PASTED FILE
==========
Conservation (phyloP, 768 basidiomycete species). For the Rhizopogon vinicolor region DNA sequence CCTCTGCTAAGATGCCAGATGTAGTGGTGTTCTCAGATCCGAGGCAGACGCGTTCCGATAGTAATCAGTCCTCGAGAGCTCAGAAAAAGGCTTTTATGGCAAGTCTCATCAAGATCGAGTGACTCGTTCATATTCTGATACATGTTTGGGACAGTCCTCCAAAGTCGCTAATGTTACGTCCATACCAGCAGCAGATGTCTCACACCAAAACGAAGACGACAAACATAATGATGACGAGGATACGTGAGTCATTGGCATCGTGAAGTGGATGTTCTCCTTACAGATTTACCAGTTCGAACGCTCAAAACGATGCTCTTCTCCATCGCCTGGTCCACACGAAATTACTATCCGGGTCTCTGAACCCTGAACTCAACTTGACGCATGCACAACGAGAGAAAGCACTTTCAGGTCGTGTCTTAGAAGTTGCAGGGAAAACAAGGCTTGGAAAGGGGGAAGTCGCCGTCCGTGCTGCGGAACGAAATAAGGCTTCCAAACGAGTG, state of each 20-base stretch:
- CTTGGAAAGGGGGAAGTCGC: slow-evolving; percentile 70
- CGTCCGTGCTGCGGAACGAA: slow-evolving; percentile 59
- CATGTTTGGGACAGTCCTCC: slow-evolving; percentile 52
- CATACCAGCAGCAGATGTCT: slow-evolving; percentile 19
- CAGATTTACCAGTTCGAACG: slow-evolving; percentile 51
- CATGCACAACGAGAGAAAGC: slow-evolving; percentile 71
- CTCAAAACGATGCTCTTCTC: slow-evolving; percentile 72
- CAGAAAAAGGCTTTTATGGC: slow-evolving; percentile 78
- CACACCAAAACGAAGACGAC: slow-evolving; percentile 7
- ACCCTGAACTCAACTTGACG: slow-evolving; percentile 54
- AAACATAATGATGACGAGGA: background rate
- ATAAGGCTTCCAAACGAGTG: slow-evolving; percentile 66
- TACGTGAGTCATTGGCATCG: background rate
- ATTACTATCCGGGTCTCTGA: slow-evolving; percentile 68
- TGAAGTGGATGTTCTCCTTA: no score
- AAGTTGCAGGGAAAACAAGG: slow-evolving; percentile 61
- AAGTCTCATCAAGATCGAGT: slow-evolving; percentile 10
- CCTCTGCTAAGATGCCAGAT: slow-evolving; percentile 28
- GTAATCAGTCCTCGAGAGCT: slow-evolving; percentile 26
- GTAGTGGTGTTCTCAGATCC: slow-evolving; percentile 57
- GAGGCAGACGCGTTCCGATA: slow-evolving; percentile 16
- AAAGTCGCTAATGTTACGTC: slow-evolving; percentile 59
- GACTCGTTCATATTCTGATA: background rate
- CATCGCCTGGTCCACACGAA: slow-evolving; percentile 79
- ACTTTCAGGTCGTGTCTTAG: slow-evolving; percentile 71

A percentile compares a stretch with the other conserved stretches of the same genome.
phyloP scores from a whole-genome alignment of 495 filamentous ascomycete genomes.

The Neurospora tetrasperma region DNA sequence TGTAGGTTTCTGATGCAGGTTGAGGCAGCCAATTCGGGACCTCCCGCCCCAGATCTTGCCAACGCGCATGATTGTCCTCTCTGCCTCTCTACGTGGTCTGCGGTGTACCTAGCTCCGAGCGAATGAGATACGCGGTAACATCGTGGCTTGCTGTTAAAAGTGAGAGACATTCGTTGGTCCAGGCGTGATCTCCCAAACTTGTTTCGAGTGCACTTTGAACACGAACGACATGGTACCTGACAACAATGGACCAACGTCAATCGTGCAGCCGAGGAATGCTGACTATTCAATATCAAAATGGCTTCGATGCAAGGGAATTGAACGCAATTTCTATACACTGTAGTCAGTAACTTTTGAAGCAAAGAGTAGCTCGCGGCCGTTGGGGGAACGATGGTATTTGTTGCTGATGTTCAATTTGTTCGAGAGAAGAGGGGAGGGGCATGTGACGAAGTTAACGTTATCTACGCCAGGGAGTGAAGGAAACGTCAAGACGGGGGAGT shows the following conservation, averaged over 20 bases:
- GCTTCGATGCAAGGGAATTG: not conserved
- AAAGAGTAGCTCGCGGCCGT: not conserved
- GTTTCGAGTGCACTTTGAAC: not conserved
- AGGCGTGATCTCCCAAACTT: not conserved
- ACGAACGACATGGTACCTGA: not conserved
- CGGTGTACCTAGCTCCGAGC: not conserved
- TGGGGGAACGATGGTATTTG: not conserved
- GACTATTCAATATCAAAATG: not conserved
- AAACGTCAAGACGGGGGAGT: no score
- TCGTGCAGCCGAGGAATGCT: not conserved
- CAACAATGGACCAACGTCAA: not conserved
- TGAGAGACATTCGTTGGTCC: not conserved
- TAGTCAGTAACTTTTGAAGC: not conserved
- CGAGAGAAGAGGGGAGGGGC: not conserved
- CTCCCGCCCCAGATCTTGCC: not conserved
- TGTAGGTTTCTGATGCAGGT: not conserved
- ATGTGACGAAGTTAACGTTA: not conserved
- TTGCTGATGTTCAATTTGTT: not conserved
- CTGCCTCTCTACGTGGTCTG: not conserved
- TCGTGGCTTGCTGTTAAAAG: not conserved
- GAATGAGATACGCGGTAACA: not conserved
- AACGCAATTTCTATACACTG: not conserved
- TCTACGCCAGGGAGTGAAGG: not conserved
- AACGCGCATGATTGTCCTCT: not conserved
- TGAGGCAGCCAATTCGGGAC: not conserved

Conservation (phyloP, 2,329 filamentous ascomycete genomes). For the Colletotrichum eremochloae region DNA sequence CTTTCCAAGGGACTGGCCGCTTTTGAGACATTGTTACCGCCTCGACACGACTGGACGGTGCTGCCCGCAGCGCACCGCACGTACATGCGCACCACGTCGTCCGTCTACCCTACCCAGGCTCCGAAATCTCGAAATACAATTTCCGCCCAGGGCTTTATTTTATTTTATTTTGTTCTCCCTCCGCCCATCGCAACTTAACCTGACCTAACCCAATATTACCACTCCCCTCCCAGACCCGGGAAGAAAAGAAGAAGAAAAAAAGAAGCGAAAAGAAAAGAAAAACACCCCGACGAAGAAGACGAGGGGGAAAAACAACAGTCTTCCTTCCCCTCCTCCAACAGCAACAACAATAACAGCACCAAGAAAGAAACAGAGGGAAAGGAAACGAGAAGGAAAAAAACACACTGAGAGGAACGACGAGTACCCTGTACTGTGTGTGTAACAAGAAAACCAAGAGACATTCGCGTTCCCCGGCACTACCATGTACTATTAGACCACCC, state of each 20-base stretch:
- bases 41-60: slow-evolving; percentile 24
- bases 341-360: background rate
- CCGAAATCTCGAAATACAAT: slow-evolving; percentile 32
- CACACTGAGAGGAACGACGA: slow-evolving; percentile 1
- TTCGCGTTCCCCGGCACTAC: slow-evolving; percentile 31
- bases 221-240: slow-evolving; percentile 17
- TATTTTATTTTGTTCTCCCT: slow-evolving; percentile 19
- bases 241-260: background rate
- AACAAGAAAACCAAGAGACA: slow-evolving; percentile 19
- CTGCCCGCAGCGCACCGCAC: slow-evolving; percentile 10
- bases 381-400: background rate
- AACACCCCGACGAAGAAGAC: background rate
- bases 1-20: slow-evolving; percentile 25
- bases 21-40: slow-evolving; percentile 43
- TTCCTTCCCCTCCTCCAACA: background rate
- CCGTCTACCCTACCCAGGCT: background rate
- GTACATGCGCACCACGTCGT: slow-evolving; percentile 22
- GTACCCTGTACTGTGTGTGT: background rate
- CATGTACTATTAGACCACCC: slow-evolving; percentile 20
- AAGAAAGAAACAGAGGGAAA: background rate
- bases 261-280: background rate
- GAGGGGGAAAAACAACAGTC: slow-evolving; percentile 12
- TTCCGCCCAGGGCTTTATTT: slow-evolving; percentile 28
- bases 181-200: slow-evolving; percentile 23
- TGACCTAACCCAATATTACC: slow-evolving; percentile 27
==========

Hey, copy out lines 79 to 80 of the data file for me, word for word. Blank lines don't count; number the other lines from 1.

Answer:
- bases 181-200: slow-evolving; percentile 23
- TGACCTAACCCAATATTACC: slow-evolving; percentile 27